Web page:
God’s transcendent providence
Is God truly in control of human history? People living at the beginning of the twenty-first century might well have their doubts. Theologians, pastors and laypeople continue to ponder, and at times struggle mightily with, the question of God’s goodness and power as manifested in the midst of the unprecedented suffering and evil of our century. Modern horrors such as the Holocaust, the violence in Darfur, the death of millions in Cambodia, Rwanda and Kosovo, and the more recent destruction of the World Trade Center towers silence any flippant responses to the question of God’s control and governance of human history.
Each of us has at one time or another asked the question why. Whether we have encountered or experienced an accident, sickness, natural disaster or war with its accompanying horrors, the question wells up within us–Why? Why didn’t God protect us? Why couldn’t circumstances or timing have been different?
excerpt from Learning Theology with the Church Fathers, (Hall, 2002)
I have been learning theology with the church fathers. I have been impressed with a number of things in my reading. In his treatise on the providence of God, Chrysostom continually exhorts his readers to learn to think and live like a Christian. The one who has learned to think like a Christian, the one whose thinking has been shaped by the gospel and the realities it represents, will not judge God’s providence by appearences. Instead, genuine believers will remain sensible and vigilant, wary of making a premature judgment concerning God’s actions or permission. They will understand that the events of this life in themselves are indifferent matters and take on the character of good or evil according to our response to them.
By way of contrast, those who are “worldly, difficult to lead, self-willed, and utterly carnal” will continually misread God’s providence because they lack the eyes to see him at work, a vision that only comes to those who are actively exercising faith, that is, allowing their perspective to be shaped by the gospel and acting accordingly.
The believer who possesses a deeply grounded Christian disposition will experience pain and grief on his journey home, but never harm.” (Hall, p. 170)
It’s the age old question: “Where is God when it hurts?”
The other great idea taken from the chapter entitled, “Christ Divine and Human,” is how the church fathers developed a theological framework to “explain” this ineffable mystery. Much of the controversy in the historical era is reflected in the exchanges between Bishop Cyril of Alexandria and Nestorius. Basicly Nestorius watered down the incarnation by thinking of it in terms of God exalting the human, Christ, through an indwelling association. But it was not God taking on flesh in the fullest sense.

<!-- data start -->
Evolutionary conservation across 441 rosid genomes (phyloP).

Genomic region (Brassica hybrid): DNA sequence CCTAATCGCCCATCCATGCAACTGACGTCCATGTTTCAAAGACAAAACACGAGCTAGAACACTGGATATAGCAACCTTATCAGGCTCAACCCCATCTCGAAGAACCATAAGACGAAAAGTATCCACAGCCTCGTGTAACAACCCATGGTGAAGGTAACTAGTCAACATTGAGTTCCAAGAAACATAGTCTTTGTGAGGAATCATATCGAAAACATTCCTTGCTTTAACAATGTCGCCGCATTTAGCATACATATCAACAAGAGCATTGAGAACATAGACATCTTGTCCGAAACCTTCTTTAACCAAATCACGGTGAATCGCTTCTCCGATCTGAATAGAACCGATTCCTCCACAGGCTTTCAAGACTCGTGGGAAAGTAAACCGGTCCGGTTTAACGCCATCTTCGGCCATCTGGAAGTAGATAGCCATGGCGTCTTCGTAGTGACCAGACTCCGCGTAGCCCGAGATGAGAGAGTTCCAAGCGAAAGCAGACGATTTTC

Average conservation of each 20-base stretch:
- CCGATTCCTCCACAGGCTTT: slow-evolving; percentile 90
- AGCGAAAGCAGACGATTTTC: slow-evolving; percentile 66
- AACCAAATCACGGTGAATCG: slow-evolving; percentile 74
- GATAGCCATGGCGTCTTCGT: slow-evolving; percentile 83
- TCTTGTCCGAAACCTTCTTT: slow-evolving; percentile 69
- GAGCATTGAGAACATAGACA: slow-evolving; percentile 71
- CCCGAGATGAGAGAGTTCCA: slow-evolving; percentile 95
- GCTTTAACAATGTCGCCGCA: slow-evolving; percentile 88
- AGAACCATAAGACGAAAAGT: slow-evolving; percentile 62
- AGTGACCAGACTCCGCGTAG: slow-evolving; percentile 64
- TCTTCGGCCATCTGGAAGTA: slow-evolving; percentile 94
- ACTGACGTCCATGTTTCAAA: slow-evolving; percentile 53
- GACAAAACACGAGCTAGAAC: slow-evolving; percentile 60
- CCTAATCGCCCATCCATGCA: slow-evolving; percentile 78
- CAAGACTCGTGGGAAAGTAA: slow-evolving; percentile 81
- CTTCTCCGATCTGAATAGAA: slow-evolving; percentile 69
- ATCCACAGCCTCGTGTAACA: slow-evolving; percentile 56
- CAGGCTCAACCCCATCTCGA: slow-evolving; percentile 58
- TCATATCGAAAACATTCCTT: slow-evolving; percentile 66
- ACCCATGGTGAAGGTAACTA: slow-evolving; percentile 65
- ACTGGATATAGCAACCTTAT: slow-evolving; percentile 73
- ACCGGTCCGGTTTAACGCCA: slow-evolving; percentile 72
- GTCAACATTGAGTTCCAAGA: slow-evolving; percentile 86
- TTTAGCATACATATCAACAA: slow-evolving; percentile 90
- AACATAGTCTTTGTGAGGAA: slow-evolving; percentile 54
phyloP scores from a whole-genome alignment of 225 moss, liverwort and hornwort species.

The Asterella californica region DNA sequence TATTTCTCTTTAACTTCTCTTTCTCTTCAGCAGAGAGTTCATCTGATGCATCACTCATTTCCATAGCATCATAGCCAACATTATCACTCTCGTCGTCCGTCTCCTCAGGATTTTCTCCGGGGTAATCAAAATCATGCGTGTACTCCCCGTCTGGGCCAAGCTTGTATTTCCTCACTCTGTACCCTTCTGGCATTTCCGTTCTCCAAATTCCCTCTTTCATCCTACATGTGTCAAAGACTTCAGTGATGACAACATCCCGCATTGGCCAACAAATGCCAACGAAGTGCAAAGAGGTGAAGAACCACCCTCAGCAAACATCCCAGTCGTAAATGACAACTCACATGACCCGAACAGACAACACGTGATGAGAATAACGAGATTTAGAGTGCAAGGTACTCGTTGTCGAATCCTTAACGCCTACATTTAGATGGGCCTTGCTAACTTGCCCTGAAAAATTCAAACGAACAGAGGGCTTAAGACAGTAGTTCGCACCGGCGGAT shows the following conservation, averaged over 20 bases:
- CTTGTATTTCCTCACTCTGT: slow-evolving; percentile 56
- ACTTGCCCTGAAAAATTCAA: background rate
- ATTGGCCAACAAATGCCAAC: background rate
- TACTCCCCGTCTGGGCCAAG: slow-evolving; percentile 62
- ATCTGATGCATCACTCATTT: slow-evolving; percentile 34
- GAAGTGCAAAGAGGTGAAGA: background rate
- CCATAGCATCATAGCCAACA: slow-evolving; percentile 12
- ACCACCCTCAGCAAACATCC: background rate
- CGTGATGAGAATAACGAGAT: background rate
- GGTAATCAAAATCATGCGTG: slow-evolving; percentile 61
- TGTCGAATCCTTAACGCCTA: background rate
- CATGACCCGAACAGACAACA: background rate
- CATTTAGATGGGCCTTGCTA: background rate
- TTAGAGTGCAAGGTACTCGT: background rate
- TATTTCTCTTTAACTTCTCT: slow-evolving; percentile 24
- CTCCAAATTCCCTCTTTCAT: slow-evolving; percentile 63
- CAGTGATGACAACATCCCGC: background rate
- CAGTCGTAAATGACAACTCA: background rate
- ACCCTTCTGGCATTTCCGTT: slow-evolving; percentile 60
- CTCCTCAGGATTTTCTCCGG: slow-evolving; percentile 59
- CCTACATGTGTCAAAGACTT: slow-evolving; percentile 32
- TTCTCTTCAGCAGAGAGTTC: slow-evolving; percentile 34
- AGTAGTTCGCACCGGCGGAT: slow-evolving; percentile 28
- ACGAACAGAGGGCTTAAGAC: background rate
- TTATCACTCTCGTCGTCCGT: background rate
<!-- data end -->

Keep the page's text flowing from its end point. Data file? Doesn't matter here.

Cyril finds fault with the methodology of Nestorius. As far as Cyril is concerned, Nestorius is fundamentally a theological innovator. Cyril is convinced that Nestorius has ignored the previous theological reflections of the church in the construction of his theological proposal regarding the relationship of Christ’s deity and humanity. Cyril argues, “he innovates as seems fit to him.”
Hmmm. I ponder the implications of the methodology one uses in interpreting Scripture. How one views the Apostolic Tradition will impact the way in which we approach the Scriptures and interpret it. As Mennonites, how is theological innovation a part of our tradition as we read and interpret the Scriptures?
The early church fathers would tell us that the reality of the incarnation simply refuses to fit within an entirely coherent logical framework. Cyril would encourage us to think concurrently, holding seemingly contradictory thoughts side by side and allowing the tension between them to remain rather than attempting to resolve the tension through a premature rationalistic maneuver.
In the twentieth century Robert Oppenheimer advocated much the same methodology, but for use in a different discipline, contemporary physics. Why is there a need for occasionally logical inconsistency? Huston Smith notes the presence of “many findings in contemporary physics that refuse to be correlated in a single logical framework.” Hence, Oppenheimer’s proposal that physicists employ a “Law of Complementarity as the basic working concept in the field, meaning by this (in part) that opposing facts must be held in tension even when logically they are at odds if they can help account for phenomena observed. In more than one field, it seems, reality can be more subtle than man’s logic at any given moment.” (Hall, p. 96)
I find this analogy very helpful. This model allows for us to acknowledge the mystery of our faith that does not fit nice and neat into the containers, and the narratives of Enlightenment rationalism. It also strikes me as possible language to describe how it is possible to say that the Body of Christ is manifested on earth in one, holy, catholic and apostolic Church despite the messy, confusing evidence that would seem to counter this confession.
On Tuesday I begin the course Conversations with Anabaptist Theology Today, taught by Brinton Rutherford. I am looking forward to exploring these questions and many others during this course.
I was thinking about the challenge of raising children in a time of war. This post is already very long so I will save this for another time.